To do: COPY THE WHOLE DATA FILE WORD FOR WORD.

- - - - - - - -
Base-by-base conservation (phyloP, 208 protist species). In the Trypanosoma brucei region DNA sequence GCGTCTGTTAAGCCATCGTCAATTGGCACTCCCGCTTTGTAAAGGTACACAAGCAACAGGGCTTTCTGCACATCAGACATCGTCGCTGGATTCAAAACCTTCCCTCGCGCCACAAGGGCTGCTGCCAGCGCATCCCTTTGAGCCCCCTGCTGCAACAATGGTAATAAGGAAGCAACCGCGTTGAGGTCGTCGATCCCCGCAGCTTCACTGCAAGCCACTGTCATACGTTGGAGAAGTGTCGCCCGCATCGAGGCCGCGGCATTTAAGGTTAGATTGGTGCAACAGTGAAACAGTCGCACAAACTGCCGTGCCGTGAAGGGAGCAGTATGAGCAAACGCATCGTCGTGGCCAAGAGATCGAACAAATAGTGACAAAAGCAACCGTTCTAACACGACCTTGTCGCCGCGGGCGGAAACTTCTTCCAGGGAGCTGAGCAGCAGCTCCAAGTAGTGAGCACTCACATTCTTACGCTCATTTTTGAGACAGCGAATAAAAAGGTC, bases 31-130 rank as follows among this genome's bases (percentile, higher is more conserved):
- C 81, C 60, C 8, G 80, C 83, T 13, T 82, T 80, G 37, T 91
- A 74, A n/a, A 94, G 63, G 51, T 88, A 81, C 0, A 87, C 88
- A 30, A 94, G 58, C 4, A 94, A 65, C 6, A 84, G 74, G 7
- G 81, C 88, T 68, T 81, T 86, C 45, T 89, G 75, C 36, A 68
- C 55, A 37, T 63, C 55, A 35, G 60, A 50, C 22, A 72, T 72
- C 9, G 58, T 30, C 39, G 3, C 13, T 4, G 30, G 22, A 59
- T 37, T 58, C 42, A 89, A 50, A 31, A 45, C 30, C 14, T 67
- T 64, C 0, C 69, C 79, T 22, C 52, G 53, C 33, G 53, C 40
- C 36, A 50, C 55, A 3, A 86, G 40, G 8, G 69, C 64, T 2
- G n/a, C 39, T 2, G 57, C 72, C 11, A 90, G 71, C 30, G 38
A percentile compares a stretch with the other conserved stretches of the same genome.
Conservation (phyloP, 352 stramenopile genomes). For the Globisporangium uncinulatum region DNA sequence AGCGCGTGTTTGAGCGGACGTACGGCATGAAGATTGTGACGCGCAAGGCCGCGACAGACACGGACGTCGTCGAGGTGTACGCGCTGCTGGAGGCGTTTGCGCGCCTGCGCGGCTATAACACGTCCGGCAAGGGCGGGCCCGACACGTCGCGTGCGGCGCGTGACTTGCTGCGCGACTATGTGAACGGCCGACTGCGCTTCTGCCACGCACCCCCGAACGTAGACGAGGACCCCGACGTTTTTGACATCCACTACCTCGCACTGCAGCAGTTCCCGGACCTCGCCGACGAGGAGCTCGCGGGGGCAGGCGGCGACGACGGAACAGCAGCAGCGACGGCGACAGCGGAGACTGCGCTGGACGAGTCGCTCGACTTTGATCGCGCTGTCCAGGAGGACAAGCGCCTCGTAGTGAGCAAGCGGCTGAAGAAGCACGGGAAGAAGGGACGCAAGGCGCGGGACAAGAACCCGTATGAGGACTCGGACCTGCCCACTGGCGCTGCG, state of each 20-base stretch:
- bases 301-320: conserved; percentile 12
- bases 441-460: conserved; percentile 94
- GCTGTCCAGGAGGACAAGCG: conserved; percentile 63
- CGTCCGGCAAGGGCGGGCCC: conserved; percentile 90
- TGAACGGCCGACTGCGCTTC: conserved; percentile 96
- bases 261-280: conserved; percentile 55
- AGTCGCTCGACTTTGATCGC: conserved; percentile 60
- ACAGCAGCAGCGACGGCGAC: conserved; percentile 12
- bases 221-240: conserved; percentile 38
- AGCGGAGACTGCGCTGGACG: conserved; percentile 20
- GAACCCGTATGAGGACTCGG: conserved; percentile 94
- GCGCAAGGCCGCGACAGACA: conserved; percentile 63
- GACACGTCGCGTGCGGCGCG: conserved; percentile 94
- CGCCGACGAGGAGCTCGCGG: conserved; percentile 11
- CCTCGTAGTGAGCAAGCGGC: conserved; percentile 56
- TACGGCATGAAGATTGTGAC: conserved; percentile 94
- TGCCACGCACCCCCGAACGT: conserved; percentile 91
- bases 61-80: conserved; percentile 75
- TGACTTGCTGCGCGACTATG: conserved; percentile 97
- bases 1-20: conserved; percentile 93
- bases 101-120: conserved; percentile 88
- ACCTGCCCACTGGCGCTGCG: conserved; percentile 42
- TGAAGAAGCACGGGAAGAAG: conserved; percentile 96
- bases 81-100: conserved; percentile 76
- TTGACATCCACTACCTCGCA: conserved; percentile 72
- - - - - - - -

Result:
Base-by-base conservation (phyloP, 208 protist species). In the Trypanosoma brucei region DNA sequence GCGTCTGTTAAGCCATCGTCAATTGGCACTCCCGCTTTGTAAAGGTACACAAGCAACAGGGCTTTCTGCACATCAGACATCGTCGCTGGATTCAAAACCTTCCCTCGCGCCACAAGGGCTGCTGCCAGCGCATCCCTTTGAGCCCCCTGCTGCAACAATGGTAATAAGGAAGCAACCGCGTTGAGGTCGTCGATCCCCGCAGCTTCACTGCAAGCCACTGTCATACGTTGGAGAAGTGTCGCCCGCATCGAGGCCGCGGCATTTAAGGTTAGATTGGTGCAACAGTGAAACAGTCGCACAAACTGCCGTGCCGTGAAGGGAGCAGTATGAGCAAACGCATCGTCGTGGCCAAGAGATCGAACAAATAGTGACAAAAGCAACCGTTCTAACACGACCTTGTCGCCGCGGGCGGAAACTTCTTCCAGGGAGCTGAGCAGCAGCTCCAAGTAGTGAGCACTCACATTCTTACGCTCATTTTTGAGACAGCGAATAAAAAGGTC, bases 31-130 rank as follows among this genome's bases (percentile, higher is more conserved):
- C 81, C 60, C 8, G 80, C 83, T 13, T 82, T 80, G 37, T 91
- A 74, A n/a, A 94, G 63, G 51, T 88, A 81, C 0, A 87, C 88
- A 30, A 94, G 58, C 4, A 94, A 65, C 6, A 84, G 74, G 7
- G 81, C 88, T 68, T 81, T 86, C 45, T 89, G 75, C 36, A 68
- C 55, A 37, T 63, C 55, A 35, G 60, A 50, C 22, A 72, T 72
- C 9, G 58, T 30, C 39, G 3, C 13, T 4, G 30, G 22, A 59
- T 37, T 58, C 42, A 89, A 50, A 31, A 45, C 30, C 14, T 67
- T 64, C 0, C 69, C 79, T 22, C 52, G 53, C 33, G 53, C 40
- C 36, A 50, C 55, A 3, A 86, G 40, G 8, G 69, C 64, T 2
- G n/a, C 39, T 2, G 57, C 72, C 11, A 90, G 71, C 30, G 38
A percentile compares a stretch with the other conserved stretches of the same genome.
Conservation (phyloP, 352 stramenopile genomes). For the Globisporangium uncinulatum region DNA sequence AGCGCGTGTTTGAGCGGACGTACGGCATGAAGATTGTGACGCGCAAGGCCGCGACAGACACGGACGTCGTCGAGGTGTACGCGCTGCTGGAGGCGTTTGCGCGCCTGCGCGGCTATAACACGTCCGGCAAGGGCGGGCCCGACACGTCGCGTGCGGCGCGTGACTTGCTGCGCGACTATGTGAACGGCCGACTGCGCTTCTGCCACGCACCCCCGAACGTAGACGAGGACCCCGACGTTTTTGACATCCACTACCTCGCACTGCAGCAGTTCCCGGACCTCGCCGACGAGGAGCTCGCGGGGGCAGGCGGCGACGACGGAACAGCAGCAGCGACGGCGACAGCGGAGACTGCGCTGGACGAGTCGCTCGACTTTGATCGCGCTGTCCAGGAGGACAAGCGCCTCGTAGTGAGCAAGCGGCTGAAGAAGCACGGGAAGAAGGGACGCAAGGCGCGGGACAAGAACCCGTATGAGGACTCGGACCTGCCCACTGGCGCTGCG, state of each 20-base stretch:
- bases 301-320: conserved; percentile 12
- bases 441-460: conserved; percentile 94
- GCTGTCCAGGAGGACAAGCG: conserved; percentile 63
- CGTCCGGCAAGGGCGGGCCC: conserved; percentile 90
- TGAACGGCCGACTGCGCTTC: conserved; percentile 96
- bases 261-280: conserved; percentile 55
- AGTCGCTCGACTTTGATCGC: conserved; percentile 60
- ACAGCAGCAGCGACGGCGAC: conserved; percentile 12
- bases 221-240: conserved; percentile 38
- AGCGGAGACTGCGCTGGACG: conserved; percentile 20
- GAACCCGTATGAGGACTCGG: conserved; percentile 94
- GCGCAAGGCCGCGACAGACA: conserved; percentile 63
- GACACGTCGCGTGCGGCGCG: conserved; percentile 94
- CGCCGACGAGGAGCTCGCGG: conserved; percentile 11
- CCTCGTAGTGAGCAAGCGGC: conserved; percentile 56
- TACGGCATGAAGATTGTGAC: conserved; percentile 94
- TGCCACGCACCCCCGAACGT: conserved; percentile 91
- bases 61-80: conserved; percentile 75
- TGACTTGCTGCGCGACTATG: conserved; percentile 97
- bases 1-20: conserved; percentile 93
- bases 101-120: conserved; percentile 88
- ACCTGCCCACTGGCGCTGCG: conserved; percentile 42
- TGAAGAAGCACGGGAAGAAG: conserved; percentile 96
- bases 81-100: conserved; percentile 76
- TTGACATCCACTACCTCGCA: conserved; percentile 72